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Mabel Yu: Debunking the Myth of Self-Care

The world has come a long way. Far from the heavy, moving footsteps of the past, the planet is now rotated by alternating busy steps and consistent “self-care” movement. Despite having walked so far, however, the founder and therapist behind the lauded Women’s Therapy Institute, Mabel Yu, says there’s still a lot of ground left to cover. We asked the therapist some common questions people have about self-care to obtain her perspective on an issue that’s been gaining ground in the past few years.

Q: Hi, Mabel. We’re so glad to have you over for this interview. We’re so excited to hear your thoughts on the matter that we will be discussing today. So first off, what do you think about society’s perception of self-care in this age?

Mabel: Our culture has made the concept of self-care very confusing. Our society has a dichotomy that we must not care about others if we take care of ourselves. This made us feel guilty for taking time for ourselves even though it is essential for our survival. Can we take care of everyone at all hours of the day? No, we cannot and should not.

Q: If society and pressing demands have shrouded the true meaning of “self-care,” how should the concept be defined?

Mabel: Self-care is the time and energy you spend taking care of yourself mentally and physically. It is also investing in your thoughts, actions, body, and emotions. It allows you to become your advocate and give yourself the freedom to choose how and what to think, feel, do, and believe. 

Q: The way it has been expounded, “self-care” seems to equal personal recreation. Does this include spending quiet mornings at home and doing yoga?

Mabel: Although those things are lovely, self-care is so much more. As a therapist, I spend a lot of time debunking the myth of self-care. Self-care isn’t just about going on walks and taking a nice bubble bath. It is about setting healthy boundaries with ourselves, our attention, and our relationships.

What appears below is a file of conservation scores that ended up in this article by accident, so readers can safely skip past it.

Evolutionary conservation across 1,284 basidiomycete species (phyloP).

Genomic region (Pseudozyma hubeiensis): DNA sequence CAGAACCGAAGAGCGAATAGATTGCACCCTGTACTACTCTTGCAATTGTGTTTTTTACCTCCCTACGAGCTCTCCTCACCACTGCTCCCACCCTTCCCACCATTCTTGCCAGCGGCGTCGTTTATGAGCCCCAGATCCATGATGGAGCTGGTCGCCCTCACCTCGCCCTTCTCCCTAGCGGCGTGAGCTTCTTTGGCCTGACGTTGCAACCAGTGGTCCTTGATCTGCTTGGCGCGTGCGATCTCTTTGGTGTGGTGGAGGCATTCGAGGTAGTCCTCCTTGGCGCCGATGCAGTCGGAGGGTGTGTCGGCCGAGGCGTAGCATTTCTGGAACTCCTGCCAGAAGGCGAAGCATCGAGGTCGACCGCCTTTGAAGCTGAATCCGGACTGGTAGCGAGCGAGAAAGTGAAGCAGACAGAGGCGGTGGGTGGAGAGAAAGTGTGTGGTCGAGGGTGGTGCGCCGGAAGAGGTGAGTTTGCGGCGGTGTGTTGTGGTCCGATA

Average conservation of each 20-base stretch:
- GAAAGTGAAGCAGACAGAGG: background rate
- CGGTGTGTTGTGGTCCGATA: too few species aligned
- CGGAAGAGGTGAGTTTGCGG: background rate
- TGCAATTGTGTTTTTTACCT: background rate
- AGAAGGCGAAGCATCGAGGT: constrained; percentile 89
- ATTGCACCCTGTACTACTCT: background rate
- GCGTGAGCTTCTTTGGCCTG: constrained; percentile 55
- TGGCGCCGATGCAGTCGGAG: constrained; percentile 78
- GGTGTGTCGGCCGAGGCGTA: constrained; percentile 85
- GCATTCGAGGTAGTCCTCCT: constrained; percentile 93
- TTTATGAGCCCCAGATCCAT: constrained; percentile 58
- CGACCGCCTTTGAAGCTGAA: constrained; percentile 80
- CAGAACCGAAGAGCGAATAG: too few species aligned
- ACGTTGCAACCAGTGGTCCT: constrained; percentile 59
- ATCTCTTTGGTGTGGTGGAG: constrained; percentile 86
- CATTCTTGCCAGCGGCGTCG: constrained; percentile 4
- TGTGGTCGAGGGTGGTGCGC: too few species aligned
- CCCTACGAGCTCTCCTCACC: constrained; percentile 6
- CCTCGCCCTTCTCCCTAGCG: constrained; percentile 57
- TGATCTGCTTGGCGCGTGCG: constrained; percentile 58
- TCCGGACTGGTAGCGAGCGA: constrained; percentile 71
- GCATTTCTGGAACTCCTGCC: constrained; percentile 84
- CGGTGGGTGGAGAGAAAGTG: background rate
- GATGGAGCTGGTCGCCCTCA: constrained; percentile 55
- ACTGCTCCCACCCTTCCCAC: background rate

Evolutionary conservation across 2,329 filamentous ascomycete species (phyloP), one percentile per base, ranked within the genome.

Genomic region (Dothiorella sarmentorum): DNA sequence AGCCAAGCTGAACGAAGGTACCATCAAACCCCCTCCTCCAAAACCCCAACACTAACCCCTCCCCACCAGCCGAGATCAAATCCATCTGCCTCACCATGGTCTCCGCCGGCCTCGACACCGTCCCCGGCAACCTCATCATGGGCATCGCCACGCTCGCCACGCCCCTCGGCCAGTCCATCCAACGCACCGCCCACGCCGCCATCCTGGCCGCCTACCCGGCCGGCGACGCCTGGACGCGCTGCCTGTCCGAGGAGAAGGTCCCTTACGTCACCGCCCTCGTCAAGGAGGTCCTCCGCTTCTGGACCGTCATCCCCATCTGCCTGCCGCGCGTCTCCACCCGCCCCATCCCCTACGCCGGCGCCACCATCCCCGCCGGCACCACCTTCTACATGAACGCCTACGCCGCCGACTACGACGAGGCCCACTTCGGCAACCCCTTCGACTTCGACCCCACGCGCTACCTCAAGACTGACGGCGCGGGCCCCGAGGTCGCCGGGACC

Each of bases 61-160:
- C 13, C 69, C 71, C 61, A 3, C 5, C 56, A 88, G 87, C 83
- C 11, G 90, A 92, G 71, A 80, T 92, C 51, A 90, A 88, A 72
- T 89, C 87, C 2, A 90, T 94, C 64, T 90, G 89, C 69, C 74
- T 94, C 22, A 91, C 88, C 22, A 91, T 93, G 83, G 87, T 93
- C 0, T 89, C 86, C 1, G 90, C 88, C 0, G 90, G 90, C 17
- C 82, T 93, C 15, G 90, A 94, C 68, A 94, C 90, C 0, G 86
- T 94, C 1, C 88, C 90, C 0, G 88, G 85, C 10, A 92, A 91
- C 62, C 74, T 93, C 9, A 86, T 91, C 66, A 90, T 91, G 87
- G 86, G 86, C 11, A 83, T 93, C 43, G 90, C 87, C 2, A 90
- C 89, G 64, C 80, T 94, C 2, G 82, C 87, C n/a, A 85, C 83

Q: Setting a healthy boundary with oneself requires discipline and dedication to doing what’s best for the physical and mental state. How should one go about it?

Mabel: So how do you set a healthy boundary with yourself? Be ruthless. Decide what you need to do, set up a system, and don’t overthink it. Set up your phone and technology charging stations far away from your bed so they won’t tempt you. Install an internet/app blocker on your devices to help you go cold turkey. 

Q: Going cold turkey and committing might be a challenge, especially with distractions hiding everywhere and shaking focus. What do you think is the right way to go about it?

Mabel: Realistically, we can only do three to five things well in an hour if we are not distracted. According to UC Irvine, it takes an average of 23 minutes and 15 seconds to get back to the task when you are distracted. It’s essential to be intentional on what 3 to 5 things you need to focus on in an hour and take a break.

Q: It would be easier to cut tasks into chunks and proportion the hour depending on how long each one needs. Is there a way to ease the process? 

Mabel: Try to alternate between long and short tasks instead of grouping all the long ones consecutively. If a phone call takes 30 minutes, count it as two tasks. Using a cube timer or a Pomodoro timer can help.

Q: Efficient tips on managing the self and time have been discussed. What about social interactions and relationships?

Mabel: We function the best when we have less than five relationships to manage at any given time. If you are already a spouse, a parent, a worker, and a volunteer, you might be better off having just 1-2 meaningful friendships instead of having a big squad. 

Q: Although having to juggle multiple social roles is indeed draining, there are times when maintaining them is imperative for survival. Do you have any advice for individuals who feel this way? 

Mabel: It’s impossible to please everyone at the end of the day, so it is crucial to know your top priorities and set boundaries with your relationships. Setting healthy boundaries with our attention, thoughts, and relationships is self-care to our well-being. Establishing a healthy boundary is about saying no, and not everyone is happy about hearing no, especially when we say no to ourselves.

Talk to Mabel and learn what proper “self-care” is. Learn more about the brilliant mind behind the Women’s Therapy Institute and her heartwarming work in building confidence on the venture’s official website.

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